Despite this being the first record for Brazil, it is not the first Greater Flamingo to be reported in the Americas. Via the Global Biodiversity Information Facility (GBIF;, eBird ( and WikiAves ( we found 19 reports of the species in the Western Hemisphere (Table 1) between 1993 and 2018, in Texas (USA), the Galápagos Islands (Ecuador), Venezuela, Cuba, and once in southern Argentina (Fig. 3). For 11 records, photographs permitted identification, but in one the photo was not very clear and in two the observers had misidentified the species (Table 1). For eight of these records the photos involved Greater Flamingos, all of them in Texas (USA). For the other eight records, no photograph or description was provided.

Because Greater Flamingo is easily mistaken for young American or Chilean Flamingos, photos or a description of distinctive characters is essential to correctly identify the species (Austen et al. 2016). Another probable cause of misidentification in digital platforms is use of the former taxonomic classification of Greater and American Flamingos, i.e., as two subspecies of the same species, P. r. ruber and P. r. roseus. In some observations, the number of individuals reported was not consistent with a vagrant in the Americas, indicating that these records were misidentified (or misclassified) American Flamingos (Table 1). The observation in Argentina involved misidentified Chilean Flamingo.


Reports of Greater Flamingos Phoenicopterus roseus in the Americas in two different databases: GBIF and WikiAves, and the new record for Brazil. Records were classed as undocumented (Undoc.) or documented (Doc.) and confirmed identification (Conf.), unconfirmed (Unconf.) or misidentification (Misid.) due to either observer error or, especially, outdated taxonomy.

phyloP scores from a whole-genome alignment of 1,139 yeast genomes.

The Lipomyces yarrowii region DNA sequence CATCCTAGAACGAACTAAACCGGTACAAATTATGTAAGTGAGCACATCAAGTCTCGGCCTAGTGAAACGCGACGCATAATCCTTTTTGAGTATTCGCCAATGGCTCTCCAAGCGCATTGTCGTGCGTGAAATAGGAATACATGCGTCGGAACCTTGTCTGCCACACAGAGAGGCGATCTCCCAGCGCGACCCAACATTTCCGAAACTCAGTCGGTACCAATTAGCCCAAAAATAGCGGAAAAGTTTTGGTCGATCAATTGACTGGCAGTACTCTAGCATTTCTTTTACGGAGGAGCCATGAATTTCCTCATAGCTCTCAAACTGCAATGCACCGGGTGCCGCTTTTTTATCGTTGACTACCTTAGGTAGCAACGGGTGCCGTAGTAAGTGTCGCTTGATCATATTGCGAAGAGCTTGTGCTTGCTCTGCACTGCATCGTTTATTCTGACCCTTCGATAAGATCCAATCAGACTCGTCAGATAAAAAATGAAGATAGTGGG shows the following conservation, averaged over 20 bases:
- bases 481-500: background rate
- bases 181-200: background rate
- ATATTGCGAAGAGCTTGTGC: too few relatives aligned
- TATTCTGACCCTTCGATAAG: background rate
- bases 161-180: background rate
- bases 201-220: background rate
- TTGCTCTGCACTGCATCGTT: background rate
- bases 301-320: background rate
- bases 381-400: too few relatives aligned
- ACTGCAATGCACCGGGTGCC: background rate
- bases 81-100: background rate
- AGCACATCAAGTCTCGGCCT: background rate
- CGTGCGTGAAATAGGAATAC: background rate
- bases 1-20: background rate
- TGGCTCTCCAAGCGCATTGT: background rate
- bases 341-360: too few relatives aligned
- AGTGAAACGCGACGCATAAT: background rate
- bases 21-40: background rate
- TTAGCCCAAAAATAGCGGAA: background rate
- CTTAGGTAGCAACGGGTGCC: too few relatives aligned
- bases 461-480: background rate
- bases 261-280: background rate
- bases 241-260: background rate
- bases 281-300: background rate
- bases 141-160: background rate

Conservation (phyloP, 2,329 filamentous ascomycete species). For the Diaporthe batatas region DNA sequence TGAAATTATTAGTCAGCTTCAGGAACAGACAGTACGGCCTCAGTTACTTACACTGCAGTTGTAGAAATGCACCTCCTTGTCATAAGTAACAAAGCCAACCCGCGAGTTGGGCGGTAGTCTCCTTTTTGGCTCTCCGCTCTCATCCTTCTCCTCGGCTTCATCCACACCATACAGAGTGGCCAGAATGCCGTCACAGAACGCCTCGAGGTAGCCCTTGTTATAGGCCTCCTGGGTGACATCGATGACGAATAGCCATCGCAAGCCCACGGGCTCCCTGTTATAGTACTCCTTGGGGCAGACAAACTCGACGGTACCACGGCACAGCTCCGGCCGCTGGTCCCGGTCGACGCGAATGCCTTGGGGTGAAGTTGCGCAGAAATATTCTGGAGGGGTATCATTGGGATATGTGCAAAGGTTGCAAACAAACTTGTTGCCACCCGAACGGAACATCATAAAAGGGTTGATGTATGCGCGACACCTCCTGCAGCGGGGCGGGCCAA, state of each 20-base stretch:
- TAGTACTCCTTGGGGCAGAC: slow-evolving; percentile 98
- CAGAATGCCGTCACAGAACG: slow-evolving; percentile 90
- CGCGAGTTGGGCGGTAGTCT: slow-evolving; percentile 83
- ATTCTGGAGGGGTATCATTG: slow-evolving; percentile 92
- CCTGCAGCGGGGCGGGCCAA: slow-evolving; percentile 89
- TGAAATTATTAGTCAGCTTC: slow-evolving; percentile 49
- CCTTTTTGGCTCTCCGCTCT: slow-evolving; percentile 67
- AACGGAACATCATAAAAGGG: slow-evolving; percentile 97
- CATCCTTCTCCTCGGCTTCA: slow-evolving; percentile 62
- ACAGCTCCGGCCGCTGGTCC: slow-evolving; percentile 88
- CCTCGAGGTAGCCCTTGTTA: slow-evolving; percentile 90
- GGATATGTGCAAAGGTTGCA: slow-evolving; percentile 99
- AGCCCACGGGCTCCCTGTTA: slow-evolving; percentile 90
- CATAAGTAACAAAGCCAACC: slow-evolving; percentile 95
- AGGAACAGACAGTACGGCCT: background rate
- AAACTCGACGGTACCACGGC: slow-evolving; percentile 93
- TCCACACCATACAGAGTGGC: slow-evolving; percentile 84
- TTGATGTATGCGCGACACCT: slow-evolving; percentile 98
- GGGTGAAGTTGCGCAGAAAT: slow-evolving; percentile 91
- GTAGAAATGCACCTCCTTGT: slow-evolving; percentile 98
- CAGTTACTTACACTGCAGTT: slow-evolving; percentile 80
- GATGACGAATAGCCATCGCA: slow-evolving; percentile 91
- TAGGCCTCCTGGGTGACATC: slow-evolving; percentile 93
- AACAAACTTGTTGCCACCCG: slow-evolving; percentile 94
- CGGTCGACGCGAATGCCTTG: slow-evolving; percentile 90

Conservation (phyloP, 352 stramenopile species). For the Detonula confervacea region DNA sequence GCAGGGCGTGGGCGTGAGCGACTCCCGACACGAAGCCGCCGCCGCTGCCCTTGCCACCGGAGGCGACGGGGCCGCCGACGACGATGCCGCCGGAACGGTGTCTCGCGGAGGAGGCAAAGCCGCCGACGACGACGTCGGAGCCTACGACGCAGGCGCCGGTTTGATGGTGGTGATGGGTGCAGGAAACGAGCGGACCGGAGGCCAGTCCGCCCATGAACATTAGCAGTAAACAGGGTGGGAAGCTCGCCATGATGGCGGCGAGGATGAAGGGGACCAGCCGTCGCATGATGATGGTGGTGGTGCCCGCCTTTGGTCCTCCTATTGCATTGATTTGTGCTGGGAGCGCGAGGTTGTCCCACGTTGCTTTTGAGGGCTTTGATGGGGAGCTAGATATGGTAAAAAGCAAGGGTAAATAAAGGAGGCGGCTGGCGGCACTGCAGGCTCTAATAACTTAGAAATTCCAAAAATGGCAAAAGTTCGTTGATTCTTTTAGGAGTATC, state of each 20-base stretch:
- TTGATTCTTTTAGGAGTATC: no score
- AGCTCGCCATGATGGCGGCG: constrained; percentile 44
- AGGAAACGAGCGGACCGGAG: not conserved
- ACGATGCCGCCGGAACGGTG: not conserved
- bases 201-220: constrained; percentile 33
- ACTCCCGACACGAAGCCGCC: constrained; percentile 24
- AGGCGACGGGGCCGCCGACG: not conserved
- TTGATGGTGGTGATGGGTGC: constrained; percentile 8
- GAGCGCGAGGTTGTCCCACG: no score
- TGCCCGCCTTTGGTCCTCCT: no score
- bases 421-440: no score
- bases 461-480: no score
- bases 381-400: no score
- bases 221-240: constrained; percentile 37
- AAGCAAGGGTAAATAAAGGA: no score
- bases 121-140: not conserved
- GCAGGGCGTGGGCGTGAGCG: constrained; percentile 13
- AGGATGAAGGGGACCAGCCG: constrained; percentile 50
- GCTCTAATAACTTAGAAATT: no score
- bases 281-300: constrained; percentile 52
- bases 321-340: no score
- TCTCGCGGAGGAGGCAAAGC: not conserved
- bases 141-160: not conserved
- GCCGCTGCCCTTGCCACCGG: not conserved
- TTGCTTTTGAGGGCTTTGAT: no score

The eight records in Texas involved the same individual, an escapee from Kansas Zoo, observed frequently since 2013 in the area, with a yellow ring on the right leg typical of that facility ( We believe that the Brazilian Greater Flamingo in 2021 is the first record of the species in the wild not only for Brazil but also South America. Two hypotheses could explain its presence: the bird was an escapee from a facility or private collection; or the bird was a natural vagrant.

Lost or escapee?

Brazil has strict regulations about breeding and keeping exotic bird species in private collections, which is permitted only for conservation and environmental education, mainly in captive facilities and zoos regulated by the Instituto Brasileiro do Meio Ambiente e Recursos Naturais (IBAMA), Instituto Chico Mendes de Biodiversidade (ICMBio) and Ministério Brasileiro do Meio Ambiente (MMA) (Brazil 1967, 1998, IBAMA 2011). All birds kept legally must be registered and banded according to norms of the Centro Nacional de Pesquisa e Conservação de Aves Silvestres (CEMAVE) (ICMBIO 2021). As the Greater Flamingo in Rio de Janeiro was not ringed, and we have found no reports of a missing flamingo, the probability that it was from a zoo or captive facility seems low. There is the possibility of an escape from an illegal facility, but birds the size of a flamingo with such distinctive features would be very difficult to keep undetected.